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Kitsched out! Landmarked Gage and Tollner finally free of gaudy jewelry store

The big reveal: Gage and Tollner’s landmarked interior is once again visible after workers tore down the fake walls that had been masking it for years.
Brooklyn Paper
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It’s a schlock-out!

Downtown’s landmarked Gage and Tollner building has booted out the discount store that filled its 124-year-old cherry-wood and mahogany interior with gaudy costume jewelry and sparkly cellphone covers for many years and the space is now up for rent — giving local preservationists hope that the next tenant will be something classy that allows visitors to enjoy the room in all its historic splendor.

“The jewelry store seemed like it was a bad fit, it looked really shabby,” said Simeon Bankoff, head of preservation advocacy group the Historic Districts Council. “A restaurant or any kind of creative use would be terrific, just so people can get inside and experience the 19th-century interior space. It’s pretty rare to have an interior space that old, especially for Brooklyn.”

Historic architecture buffs were horrified when cut-price emporium Ladies and Gents took over the fabled Fulton Mall space between Jay Street and Red Hook Lane in 2011 and covered its iconic arched mirrors and gaslight chandeliers with hot pink fake walls.

The landlord evicted Ladies and Gents on Nov. 14, according to a DNA Info report, which first reported the vacancy.

In its heyday, Gage and Tollner was one of the borough’s fanciest restaurants, serving up steak and seafood to the likes of writer Truman Capote and actress Mae West. The city designated the building’s interior as a landmark in 1975, which means the owner can’t modify the original decor without permission.

But the brownstone’s fortunes have been declining since Gage and Tollner’s most recent owner closed the then-struggling restaurant in 2004 and sold the building to current landlord William Jemal, who brought in restaurant chain T.G.I. Fridays, then an outlet of fast food empire Arby’s, and finally handing it off to the bargain store.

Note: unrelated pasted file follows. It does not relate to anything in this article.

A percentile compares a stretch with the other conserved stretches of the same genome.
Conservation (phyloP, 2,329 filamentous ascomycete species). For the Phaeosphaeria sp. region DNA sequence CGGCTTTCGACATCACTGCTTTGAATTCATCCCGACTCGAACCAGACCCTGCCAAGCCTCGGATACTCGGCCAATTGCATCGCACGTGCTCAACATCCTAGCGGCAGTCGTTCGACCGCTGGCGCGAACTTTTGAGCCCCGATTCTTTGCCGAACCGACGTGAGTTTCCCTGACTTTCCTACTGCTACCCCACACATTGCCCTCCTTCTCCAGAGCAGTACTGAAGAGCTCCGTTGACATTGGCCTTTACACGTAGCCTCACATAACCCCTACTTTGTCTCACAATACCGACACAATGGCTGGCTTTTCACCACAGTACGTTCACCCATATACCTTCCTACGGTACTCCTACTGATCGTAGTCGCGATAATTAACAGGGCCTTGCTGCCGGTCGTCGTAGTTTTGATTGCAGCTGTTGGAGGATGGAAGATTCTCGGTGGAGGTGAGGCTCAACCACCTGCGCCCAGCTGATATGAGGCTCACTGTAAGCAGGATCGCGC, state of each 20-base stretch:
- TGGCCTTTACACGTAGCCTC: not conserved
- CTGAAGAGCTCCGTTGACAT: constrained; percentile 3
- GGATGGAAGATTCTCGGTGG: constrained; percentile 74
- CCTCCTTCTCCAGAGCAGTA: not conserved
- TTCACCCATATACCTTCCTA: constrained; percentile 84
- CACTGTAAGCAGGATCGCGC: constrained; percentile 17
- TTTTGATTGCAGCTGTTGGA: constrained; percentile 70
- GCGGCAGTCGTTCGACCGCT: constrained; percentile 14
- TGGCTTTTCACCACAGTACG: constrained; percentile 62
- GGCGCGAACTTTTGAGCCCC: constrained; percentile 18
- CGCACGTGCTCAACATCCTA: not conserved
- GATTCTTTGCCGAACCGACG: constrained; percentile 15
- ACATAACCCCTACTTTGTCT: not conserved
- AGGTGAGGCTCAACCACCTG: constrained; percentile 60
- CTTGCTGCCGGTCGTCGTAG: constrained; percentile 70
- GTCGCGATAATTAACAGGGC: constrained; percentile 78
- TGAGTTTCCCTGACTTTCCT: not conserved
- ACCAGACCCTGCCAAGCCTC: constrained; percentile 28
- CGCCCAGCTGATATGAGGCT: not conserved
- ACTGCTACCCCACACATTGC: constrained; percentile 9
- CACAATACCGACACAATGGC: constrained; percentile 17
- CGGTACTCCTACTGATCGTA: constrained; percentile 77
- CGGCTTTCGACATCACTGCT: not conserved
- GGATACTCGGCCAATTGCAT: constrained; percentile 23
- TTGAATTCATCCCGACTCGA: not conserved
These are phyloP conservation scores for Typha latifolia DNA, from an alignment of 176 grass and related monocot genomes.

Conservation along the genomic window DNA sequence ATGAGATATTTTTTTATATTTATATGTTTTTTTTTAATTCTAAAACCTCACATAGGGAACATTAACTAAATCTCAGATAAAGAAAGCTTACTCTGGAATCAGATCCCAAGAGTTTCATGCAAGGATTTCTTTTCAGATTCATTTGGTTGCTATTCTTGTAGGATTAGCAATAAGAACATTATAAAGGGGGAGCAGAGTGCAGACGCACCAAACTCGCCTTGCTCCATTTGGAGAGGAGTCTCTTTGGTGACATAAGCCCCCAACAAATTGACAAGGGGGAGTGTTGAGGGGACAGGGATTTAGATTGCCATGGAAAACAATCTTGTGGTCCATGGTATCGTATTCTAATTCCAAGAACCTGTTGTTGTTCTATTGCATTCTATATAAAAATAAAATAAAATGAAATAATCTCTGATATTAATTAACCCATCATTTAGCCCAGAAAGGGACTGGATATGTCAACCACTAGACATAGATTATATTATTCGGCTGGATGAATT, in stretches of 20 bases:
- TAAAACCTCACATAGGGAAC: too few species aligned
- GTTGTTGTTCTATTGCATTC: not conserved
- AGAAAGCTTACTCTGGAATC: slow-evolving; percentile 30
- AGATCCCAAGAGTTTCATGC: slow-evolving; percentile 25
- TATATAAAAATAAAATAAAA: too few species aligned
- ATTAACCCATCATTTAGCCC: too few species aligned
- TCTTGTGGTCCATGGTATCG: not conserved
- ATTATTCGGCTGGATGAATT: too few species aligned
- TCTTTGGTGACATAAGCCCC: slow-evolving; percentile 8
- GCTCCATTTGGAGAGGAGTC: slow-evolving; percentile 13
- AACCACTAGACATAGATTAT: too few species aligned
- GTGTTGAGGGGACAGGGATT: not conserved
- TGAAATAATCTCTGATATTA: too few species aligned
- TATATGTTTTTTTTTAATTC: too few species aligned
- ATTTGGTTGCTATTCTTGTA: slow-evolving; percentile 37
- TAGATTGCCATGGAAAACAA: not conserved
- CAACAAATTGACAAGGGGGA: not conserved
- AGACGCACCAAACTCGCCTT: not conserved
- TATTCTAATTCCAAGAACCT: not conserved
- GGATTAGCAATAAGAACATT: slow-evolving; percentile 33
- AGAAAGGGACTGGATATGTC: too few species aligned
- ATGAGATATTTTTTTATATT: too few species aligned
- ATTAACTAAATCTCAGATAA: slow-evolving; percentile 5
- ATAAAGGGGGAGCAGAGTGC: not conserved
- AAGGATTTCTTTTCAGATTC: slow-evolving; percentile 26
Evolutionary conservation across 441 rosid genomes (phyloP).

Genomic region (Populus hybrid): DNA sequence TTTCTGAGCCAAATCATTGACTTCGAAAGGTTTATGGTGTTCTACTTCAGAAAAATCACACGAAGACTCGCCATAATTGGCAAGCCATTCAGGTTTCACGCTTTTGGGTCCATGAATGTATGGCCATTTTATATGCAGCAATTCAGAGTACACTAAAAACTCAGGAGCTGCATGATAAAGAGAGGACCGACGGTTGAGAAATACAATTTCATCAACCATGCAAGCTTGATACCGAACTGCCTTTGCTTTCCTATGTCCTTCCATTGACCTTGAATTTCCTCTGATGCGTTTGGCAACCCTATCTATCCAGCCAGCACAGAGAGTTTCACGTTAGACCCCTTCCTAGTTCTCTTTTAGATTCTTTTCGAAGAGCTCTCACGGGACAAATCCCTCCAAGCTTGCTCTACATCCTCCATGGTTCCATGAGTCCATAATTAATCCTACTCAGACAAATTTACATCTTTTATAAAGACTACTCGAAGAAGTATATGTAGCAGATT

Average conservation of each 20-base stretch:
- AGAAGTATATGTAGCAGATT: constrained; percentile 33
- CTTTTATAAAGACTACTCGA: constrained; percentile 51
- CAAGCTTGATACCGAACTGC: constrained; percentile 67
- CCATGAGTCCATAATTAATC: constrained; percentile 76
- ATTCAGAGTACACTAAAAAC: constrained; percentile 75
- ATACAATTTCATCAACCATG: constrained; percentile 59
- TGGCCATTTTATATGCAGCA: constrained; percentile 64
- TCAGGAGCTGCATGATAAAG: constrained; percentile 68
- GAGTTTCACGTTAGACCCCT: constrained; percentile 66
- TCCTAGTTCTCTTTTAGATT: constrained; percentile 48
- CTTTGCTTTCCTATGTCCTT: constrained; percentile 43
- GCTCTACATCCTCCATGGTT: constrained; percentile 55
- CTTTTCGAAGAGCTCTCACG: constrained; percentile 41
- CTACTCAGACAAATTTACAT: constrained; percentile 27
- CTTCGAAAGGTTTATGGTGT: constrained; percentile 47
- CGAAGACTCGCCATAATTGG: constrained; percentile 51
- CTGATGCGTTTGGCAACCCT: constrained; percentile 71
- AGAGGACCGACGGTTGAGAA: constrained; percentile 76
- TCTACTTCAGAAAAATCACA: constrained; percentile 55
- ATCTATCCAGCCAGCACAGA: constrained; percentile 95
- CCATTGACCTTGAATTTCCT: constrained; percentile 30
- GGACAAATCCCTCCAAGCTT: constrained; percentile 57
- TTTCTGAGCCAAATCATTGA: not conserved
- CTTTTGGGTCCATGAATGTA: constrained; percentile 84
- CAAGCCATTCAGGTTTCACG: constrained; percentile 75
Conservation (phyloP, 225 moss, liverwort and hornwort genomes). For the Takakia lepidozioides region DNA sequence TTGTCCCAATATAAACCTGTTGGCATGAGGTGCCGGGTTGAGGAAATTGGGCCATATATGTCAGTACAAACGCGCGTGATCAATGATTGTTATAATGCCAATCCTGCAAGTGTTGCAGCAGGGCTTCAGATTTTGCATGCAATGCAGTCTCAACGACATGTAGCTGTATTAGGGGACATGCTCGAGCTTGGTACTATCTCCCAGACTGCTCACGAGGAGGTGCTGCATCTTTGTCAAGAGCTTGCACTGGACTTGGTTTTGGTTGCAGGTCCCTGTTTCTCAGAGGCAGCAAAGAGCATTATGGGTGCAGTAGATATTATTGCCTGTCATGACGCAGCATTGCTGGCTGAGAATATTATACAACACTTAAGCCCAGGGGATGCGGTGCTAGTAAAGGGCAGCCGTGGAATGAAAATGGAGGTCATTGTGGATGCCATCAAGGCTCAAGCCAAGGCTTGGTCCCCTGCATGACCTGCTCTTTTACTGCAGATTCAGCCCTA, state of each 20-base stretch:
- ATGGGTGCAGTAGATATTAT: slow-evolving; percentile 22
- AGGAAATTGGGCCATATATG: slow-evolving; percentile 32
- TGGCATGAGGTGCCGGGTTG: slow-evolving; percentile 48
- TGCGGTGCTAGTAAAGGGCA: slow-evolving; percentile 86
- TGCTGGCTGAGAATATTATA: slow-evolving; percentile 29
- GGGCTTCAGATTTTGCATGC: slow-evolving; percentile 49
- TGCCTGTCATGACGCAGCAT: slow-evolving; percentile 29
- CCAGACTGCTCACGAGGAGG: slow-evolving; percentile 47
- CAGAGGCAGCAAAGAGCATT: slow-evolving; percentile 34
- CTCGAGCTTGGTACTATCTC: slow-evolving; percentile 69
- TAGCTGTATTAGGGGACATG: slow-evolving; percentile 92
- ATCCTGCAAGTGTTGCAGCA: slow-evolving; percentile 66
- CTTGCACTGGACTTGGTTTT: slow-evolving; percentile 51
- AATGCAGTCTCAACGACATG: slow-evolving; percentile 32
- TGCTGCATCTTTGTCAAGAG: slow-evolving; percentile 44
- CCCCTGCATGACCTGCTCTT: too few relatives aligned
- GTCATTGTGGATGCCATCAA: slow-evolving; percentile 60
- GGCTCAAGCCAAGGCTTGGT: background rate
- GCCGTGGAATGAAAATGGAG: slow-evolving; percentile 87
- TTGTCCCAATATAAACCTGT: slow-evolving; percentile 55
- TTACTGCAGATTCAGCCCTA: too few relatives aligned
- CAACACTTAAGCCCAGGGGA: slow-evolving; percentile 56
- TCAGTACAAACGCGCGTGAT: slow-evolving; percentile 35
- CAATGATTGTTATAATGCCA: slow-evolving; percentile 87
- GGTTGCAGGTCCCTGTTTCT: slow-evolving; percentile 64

Jemal did not return requests for comment, but he told food blog Eater in April that he’s hoping to bring in a “top restaurant or restaurateur” that appreciates the building’s history now that the retail strip is gentrifying — and local leaders hope he succeeds.

“The best thing for that space would be a more upscale restaurant establishment rather than fast food,” said Peter Bray, head of local civic group the Brooklyn Heights Association. “I think that anybody who has an affection for the way Gage and Tollner had it would like to see a new user go in that shows greater respect for the architectural attributes of the interior.”

Workers removed the fake walls last week, and from the street, the interior furnishings appear to be in decent if dusty condition.

A Department of Buildings inspector visited on Friday after reports of construction without a permit, but found the workers were just removing display fixtures from the first floor and basement, which they don’t need approval for, according to an agency spokesman.

Reach reporter Lauren Gill at lgill@cnglocal.com or by calling (718) 260–2511. Follow her on Twitter @laurenk_gill
Updated 10:17 pm, July 9, 2018
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Reasonable discourse

Edna Lewis from beyond the grave says:
Jemal is asking $65,000/month in rent. Good luck to any restaurant opening in the former G&T.
Dec. 6, 2016, 10:01 am
Messrs. Gage & Tollner from Fulton Street says:
It's hard to see how any business could survive with rent at $65K. But then, the landlord cannot profit when the space lies empty. We recommend that he offer a long-term lease and a more reasonable rent to a tenant that is prepared to operate an upscale traditional restaurant such as ours was. The only logical alternative is for him to sell the building to someone who cares about this city's history.
Dec. 6, 2016, 12:43 pm
George from Red Hook says:
A landlord willing to charge that much would demolish the building, if the shoe fit differently.
Dec. 6, 2016, 1:23 pm
Tyler from pps says:
Is that $65k per month figure actually accurate? Seems a bit crazy for a design-restricted space like this... It's also not that big and it's location is not exactly screaming "high-end eatery."

Even a figure of half that seems extraordinary.

They bought the place for $2.8 million... $65k per month pays that off in a little over 3 years. But I'm assuming they've been renting out the rest of the building too?

"Hey honey, you go get your beauty supplies, I'll go browse in Expo 2000 and pop over to Metro PCS, and we'll meet in between for a $500 steak dinner."
Dec. 6, 2016, 3:11 pm
old time brooklyn from slope says:
I ahd taken clients their for lunch several times and it had a very busy clientele and was delicious.
Dec. 7, 2016, 1:25 pm
Edna says:
Tyler, I went to the broker's website and multiplied the price-per-square-foot by the available-square-feet and divided that by 12.
Dec. 8, 2016, 8:44 am
Tyler from pps says:
Edna -- Thanks... then, that's just a bonkers price.
Dec. 8, 2016, 3:38 pm
Andrew Porter from Brooklyn Heights says:
I understand all the retail space at Metrotech has been put on the market. That might drive out some retailers, make the former G&T site more viable.
Dec. 9, 2016, 11:20 am

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